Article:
Does Owing The IRS Affect Your Credit Score?

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irs affects your credit score

When you owe the IRS for past taxes, in most cases the agency may be willing to work out a payment plan for you to satisfy your debt. Know that your debt with the IRS might not affect your credit score immediately. If you file your taxes on or before April 15 and you realize that you owe money that in itself does not have a negative effect on your credit score. It’s when you fail to pay in a timely manner that may ultimately affect the score.

Whether or not your credit score is affected is linked to the amount of tax you owe. If that amount is over a certain limit established by the IRS ($10,000 as of late), a tax lien may be filed against you. A tax lien gives the IRS a legal right to your property and all other assets you posses but does not mean it can seize them to satisfy your debt. In any case, if this is the way the IRS decides to go, you will receive plenty of notice and you should not ignore it.

Once the lien has been issued it will remain on your record until you pay your debt and can’t even be discharged in bankruptcy court. Know that you still have a chance to set up some type of debt payment method regardless of the lien.

By how much can your credit score be affected?

Once a tax lien is issued that’s when your credit score gets affected. Tax liens appear on credit history and have an immediate negative impact on your score. It can affect your score by 100 points, which may have significant long-term consequences on your finances. For once, regardless of the score you may be disqualified all together from receiving a loan for a mere fact of having a lien against you. Even if you are able to qualify for future loans you should certainly expect higher interest rates making the loans much more expensive.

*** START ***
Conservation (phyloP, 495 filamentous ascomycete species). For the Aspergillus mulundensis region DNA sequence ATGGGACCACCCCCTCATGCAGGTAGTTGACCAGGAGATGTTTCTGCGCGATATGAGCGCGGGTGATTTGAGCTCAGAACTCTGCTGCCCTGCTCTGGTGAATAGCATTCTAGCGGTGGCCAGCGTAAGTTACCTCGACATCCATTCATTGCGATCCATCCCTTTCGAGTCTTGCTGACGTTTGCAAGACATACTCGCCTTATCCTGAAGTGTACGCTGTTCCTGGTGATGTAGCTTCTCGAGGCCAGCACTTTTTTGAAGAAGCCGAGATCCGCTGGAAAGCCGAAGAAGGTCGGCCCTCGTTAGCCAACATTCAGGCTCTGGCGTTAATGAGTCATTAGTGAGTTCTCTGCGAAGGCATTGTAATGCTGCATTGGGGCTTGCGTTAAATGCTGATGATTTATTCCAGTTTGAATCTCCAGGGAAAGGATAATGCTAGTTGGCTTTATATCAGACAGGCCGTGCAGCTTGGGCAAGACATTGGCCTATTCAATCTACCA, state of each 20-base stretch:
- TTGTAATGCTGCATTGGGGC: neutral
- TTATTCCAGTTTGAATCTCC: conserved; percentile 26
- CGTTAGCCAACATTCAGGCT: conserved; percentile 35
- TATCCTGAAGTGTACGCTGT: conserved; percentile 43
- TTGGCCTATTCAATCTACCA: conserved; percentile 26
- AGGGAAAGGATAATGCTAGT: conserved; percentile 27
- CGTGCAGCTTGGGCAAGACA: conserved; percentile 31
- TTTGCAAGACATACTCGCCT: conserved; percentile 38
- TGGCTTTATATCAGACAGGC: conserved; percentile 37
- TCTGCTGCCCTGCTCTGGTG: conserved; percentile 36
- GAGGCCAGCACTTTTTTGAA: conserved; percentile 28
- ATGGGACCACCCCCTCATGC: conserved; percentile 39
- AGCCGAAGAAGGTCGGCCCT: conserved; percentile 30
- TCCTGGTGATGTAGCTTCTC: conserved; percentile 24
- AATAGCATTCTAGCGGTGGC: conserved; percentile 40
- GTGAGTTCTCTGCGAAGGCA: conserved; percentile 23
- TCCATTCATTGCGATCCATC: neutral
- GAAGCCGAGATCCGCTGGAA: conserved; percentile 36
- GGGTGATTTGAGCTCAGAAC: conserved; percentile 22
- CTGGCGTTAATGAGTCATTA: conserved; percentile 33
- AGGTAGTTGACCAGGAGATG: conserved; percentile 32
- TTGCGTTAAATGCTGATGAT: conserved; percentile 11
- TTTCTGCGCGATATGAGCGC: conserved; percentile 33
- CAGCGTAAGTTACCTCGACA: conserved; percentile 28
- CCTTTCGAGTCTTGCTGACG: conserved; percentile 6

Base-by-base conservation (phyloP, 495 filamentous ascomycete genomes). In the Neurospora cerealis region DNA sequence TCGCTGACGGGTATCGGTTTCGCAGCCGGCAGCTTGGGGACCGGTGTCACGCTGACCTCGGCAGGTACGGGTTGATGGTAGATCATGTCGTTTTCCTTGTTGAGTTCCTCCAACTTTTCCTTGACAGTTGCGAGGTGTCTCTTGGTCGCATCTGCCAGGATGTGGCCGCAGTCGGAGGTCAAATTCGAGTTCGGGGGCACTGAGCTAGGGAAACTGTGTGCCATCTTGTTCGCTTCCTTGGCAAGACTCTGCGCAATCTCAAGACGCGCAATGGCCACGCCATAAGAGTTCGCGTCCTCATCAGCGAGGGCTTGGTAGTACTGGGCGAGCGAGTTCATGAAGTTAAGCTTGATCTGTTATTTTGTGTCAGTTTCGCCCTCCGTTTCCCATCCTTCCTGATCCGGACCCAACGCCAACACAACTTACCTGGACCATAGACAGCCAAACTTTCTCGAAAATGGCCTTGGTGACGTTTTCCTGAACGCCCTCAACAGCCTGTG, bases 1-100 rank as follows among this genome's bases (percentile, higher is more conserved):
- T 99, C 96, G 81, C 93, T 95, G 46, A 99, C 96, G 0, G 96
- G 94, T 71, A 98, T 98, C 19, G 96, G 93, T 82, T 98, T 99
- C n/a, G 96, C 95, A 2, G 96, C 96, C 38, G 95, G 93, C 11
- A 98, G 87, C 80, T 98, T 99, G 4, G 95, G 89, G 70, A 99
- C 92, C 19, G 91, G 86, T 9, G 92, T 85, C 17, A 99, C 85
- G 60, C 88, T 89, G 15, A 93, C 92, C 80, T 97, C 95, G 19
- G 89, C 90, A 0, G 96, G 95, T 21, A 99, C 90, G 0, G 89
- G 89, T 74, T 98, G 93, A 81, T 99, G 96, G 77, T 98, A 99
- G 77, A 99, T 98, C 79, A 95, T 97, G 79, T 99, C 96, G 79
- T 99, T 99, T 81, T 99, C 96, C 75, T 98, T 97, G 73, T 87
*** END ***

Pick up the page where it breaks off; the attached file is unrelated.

How to pay your debt to the IRS?

There are some options when it comes to paying off your debt to the IRS. The first step is not to ignore the IRS communication and contact the agency to work out some type of plan. Many taxpayers often set up an installment payment plan and if certain conditions are met, your debt may be forgiven.

The installment plan still has fees and penalties factored in but in a way it is a loan you obtain form the IRS. If you have access to other sources of financing you may compare the fees between them and select the best option.

Here is a link to a previous article on how to pay off your balance to the IRS.

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